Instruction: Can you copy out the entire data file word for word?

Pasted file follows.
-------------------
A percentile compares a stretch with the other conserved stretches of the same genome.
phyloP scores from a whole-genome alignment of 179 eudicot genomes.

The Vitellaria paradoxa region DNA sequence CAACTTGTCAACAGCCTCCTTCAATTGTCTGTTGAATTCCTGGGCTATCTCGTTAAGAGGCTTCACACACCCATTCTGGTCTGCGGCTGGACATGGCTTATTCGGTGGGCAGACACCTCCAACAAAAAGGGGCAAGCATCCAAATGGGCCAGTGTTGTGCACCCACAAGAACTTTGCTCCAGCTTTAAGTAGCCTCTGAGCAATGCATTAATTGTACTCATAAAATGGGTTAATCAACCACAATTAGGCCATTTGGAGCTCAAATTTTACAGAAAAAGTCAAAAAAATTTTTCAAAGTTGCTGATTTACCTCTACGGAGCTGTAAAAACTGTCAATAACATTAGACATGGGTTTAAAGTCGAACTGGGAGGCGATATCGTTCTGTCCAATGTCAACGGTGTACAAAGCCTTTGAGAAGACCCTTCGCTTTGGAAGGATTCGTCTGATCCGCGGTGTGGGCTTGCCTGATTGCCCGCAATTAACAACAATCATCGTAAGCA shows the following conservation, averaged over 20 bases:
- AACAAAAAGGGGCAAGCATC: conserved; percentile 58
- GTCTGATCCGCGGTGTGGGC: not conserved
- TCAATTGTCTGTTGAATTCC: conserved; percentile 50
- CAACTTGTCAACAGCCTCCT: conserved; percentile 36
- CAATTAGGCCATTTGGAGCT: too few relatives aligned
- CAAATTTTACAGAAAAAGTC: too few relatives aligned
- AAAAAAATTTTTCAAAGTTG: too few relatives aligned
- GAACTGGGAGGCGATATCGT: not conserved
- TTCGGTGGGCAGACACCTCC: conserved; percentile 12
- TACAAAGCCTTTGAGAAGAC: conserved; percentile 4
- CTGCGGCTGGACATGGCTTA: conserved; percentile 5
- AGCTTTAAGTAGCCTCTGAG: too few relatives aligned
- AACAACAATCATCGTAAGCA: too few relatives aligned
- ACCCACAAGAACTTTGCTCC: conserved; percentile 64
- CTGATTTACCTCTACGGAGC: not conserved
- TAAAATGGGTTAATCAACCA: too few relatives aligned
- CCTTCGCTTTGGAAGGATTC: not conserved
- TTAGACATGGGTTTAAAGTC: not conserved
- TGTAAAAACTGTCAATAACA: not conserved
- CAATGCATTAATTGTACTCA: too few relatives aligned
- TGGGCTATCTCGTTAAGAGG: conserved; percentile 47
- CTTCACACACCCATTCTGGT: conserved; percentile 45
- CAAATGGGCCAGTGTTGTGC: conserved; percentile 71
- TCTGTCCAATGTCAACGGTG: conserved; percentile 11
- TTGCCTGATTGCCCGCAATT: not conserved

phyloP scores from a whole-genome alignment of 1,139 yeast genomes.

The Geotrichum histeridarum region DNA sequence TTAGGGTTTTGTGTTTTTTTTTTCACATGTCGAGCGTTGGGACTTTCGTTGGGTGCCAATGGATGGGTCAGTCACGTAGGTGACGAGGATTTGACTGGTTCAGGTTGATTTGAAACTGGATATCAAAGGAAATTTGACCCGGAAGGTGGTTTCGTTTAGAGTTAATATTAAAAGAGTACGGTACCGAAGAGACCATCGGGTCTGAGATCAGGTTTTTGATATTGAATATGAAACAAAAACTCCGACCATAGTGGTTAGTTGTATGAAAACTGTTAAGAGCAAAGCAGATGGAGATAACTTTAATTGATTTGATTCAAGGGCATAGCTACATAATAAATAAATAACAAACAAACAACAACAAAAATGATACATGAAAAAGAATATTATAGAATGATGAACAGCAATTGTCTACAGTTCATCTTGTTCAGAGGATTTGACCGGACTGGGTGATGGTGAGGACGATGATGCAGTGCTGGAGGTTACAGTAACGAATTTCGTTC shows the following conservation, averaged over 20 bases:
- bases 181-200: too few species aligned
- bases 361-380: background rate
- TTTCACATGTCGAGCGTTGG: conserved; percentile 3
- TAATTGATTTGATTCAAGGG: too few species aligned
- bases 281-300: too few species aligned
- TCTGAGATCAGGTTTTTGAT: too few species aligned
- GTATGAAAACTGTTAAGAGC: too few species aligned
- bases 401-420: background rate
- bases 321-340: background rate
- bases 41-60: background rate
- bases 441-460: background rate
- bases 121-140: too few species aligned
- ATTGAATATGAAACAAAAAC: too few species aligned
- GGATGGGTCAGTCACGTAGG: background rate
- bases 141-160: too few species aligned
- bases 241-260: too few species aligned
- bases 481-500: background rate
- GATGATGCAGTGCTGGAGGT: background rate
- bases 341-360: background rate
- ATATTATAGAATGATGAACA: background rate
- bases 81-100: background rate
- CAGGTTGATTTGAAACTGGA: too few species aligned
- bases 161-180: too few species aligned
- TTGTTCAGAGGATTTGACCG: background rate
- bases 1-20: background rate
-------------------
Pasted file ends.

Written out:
A percentile compares a stretch with the other conserved stretches of the same genome.
phyloP scores from a whole-genome alignment of 179 eudicot genomes.

The Vitellaria paradoxa region DNA sequence CAACTTGTCAACAGCCTCCTTCAATTGTCTGTTGAATTCCTGGGCTATCTCGTTAAGAGGCTTCACACACCCATTCTGGTCTGCGGCTGGACATGGCTTATTCGGTGGGCAGACACCTCCAACAAAAAGGGGCAAGCATCCAAATGGGCCAGTGTTGTGCACCCACAAGAACTTTGCTCCAGCTTTAAGTAGCCTCTGAGCAATGCATTAATTGTACTCATAAAATGGGTTAATCAACCACAATTAGGCCATTTGGAGCTCAAATTTTACAGAAAAAGTCAAAAAAATTTTTCAAAGTTGCTGATTTACCTCTACGGAGCTGTAAAAACTGTCAATAACATTAGACATGGGTTTAAAGTCGAACTGGGAGGCGATATCGTTCTGTCCAATGTCAACGGTGTACAAAGCCTTTGAGAAGACCCTTCGCTTTGGAAGGATTCGTCTGATCCGCGGTGTGGGCTTGCCTGATTGCCCGCAATTAACAACAATCATCGTAAGCA shows the following conservation, averaged over 20 bases:
- AACAAAAAGGGGCAAGCATC: conserved; percentile 58
- GTCTGATCCGCGGTGTGGGC: not conserved
- TCAATTGTCTGTTGAATTCC: conserved; percentile 50
- CAACTTGTCAACAGCCTCCT: conserved; percentile 36
- CAATTAGGCCATTTGGAGCT: too few relatives aligned
- CAAATTTTACAGAAAAAGTC: too few relatives aligned
- AAAAAAATTTTTCAAAGTTG: too few relatives aligned
- GAACTGGGAGGCGATATCGT: not conserved
- TTCGGTGGGCAGACACCTCC: conserved; percentile 12
- TACAAAGCCTTTGAGAAGAC: conserved; percentile 4
- CTGCGGCTGGACATGGCTTA: conserved; percentile 5
- AGCTTTAAGTAGCCTCTGAG: too few relatives aligned
- AACAACAATCATCGTAAGCA: too few relatives aligned
- ACCCACAAGAACTTTGCTCC: conserved; percentile 64
- CTGATTTACCTCTACGGAGC: not conserved
- TAAAATGGGTTAATCAACCA: too few relatives aligned
- CCTTCGCTTTGGAAGGATTC: not conserved
- TTAGACATGGGTTTAAAGTC: not conserved
- TGTAAAAACTGTCAATAACA: not conserved
- CAATGCATTAATTGTACTCA: too few relatives aligned
- TGGGCTATCTCGTTAAGAGG: conserved; percentile 47
- CTTCACACACCCATTCTGGT: conserved; percentile 45
- CAAATGGGCCAGTGTTGTGC: conserved; percentile 71
- TCTGTCCAATGTCAACGGTG: conserved; percentile 11
- TTGCCTGATTGCCCGCAATT: not conserved

phyloP scores from a whole-genome alignment of 1,139 yeast genomes.

The Geotrichum histeridarum region DNA sequence TTAGGGTTTTGTGTTTTTTTTTTCACATGTCGAGCGTTGGGACTTTCGTTGGGTGCCAATGGATGGGTCAGTCACGTAGGTGACGAGGATTTGACTGGTTCAGGTTGATTTGAAACTGGATATCAAAGGAAATTTGACCCGGAAGGTGGTTTCGTTTAGAGTTAATATTAAAAGAGTACGGTACCGAAGAGACCATCGGGTCTGAGATCAGGTTTTTGATATTGAATATGAAACAAAAACTCCGACCATAGTGGTTAGTTGTATGAAAACTGTTAAGAGCAAAGCAGATGGAGATAACTTTAATTGATTTGATTCAAGGGCATAGCTACATAATAAATAAATAACAAACAAACAACAACAAAAATGATACATGAAAAAGAATATTATAGAATGATGAACAGCAATTGTCTACAGTTCATCTTGTTCAGAGGATTTGACCGGACTGGGTGATGGTGAGGACGATGATGCAGTGCTGGAGGTTACAGTAACGAATTTCGTTC shows the following conservation, averaged over 20 bases:
- bases 181-200: too few species aligned
- bases 361-380: background rate
- TTTCACATGTCGAGCGTTGG: conserved; percentile 3
- TAATTGATTTGATTCAAGGG: too few species aligned
- bases 281-300: too few species aligned
- TCTGAGATCAGGTTTTTGAT: too few species aligned
- GTATGAAAACTGTTAAGAGC: too few species aligned
- bases 401-420: background rate
- bases 321-340: background rate
- bases 41-60: background rate
- bases 441-460: background rate
- bases 121-140: too few species aligned
- ATTGAATATGAAACAAAAAC: too few species aligned
- GGATGGGTCAGTCACGTAGG: background rate
- bases 141-160: too few species aligned
- bases 241-260: too few species aligned
- bases 481-500: background rate
- GATGATGCAGTGCTGGAGGT: background rate
- bases 341-360: background rate
- ATATTATAGAATGATGAACA: background rate
- bases 81-100: background rate
- CAGGTTGATTTGAAACTGGA: too few species aligned
- bases 161-180: too few species aligned
- TTGTTCAGAGGATTTGACCG: background rate
- bases 1-20: background rate